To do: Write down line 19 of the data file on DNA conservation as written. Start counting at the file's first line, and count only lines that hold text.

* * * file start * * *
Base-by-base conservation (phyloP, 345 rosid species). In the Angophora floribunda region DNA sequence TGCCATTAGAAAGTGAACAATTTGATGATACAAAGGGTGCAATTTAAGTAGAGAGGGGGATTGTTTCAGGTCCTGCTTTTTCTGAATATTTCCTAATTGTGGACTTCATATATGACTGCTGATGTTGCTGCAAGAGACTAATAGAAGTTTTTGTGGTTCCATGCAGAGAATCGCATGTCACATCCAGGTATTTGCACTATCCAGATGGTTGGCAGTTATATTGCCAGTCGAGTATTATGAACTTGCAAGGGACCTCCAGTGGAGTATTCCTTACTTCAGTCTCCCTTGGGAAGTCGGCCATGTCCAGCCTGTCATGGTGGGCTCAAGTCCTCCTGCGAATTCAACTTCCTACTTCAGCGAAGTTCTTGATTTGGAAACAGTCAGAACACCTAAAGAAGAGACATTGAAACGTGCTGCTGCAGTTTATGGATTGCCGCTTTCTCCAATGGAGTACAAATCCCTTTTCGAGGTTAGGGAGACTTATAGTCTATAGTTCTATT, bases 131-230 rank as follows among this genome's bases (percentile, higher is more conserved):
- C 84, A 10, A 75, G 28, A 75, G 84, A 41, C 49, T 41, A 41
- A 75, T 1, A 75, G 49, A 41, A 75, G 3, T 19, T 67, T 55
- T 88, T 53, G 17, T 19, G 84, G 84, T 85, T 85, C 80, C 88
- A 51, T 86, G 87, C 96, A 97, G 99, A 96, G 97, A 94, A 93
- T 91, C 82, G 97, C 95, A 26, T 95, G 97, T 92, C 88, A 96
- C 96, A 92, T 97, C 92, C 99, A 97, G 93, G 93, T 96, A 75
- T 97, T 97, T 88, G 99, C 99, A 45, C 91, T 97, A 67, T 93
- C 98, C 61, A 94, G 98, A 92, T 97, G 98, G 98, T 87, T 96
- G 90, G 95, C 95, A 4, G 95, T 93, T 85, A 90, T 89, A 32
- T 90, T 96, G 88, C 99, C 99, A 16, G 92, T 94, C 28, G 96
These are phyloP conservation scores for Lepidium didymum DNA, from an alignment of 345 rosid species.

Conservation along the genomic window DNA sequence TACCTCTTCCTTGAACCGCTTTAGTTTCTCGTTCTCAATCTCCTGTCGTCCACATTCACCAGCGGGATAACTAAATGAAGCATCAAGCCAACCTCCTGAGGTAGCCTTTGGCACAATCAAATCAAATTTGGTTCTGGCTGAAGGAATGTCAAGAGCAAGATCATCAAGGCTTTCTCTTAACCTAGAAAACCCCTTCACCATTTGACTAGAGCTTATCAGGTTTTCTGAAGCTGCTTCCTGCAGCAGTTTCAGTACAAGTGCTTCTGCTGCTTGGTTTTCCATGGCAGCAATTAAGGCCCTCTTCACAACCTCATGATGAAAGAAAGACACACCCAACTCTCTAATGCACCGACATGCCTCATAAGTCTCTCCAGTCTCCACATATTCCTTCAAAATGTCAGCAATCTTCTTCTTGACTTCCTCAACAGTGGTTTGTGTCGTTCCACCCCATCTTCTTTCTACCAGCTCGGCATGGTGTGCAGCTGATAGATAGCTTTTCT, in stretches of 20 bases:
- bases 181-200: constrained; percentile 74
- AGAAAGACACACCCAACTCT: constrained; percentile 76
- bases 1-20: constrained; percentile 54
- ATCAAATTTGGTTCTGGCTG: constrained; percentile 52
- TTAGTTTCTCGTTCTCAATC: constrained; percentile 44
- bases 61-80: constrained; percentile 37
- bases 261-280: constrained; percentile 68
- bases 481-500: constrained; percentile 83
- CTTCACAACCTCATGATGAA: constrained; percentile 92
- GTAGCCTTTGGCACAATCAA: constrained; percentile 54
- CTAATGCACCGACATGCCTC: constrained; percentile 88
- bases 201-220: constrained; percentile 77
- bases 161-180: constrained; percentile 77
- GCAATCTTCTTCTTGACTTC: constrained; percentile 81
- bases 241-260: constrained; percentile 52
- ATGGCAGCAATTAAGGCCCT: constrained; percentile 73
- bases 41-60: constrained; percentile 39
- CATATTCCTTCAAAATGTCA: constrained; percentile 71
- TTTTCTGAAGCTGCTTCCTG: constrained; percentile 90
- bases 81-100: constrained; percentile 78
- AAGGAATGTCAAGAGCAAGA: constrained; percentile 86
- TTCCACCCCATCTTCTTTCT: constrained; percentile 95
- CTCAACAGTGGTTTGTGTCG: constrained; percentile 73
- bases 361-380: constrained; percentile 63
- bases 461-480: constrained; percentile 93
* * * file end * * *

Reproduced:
- bases 61-80: constrained; percentile 37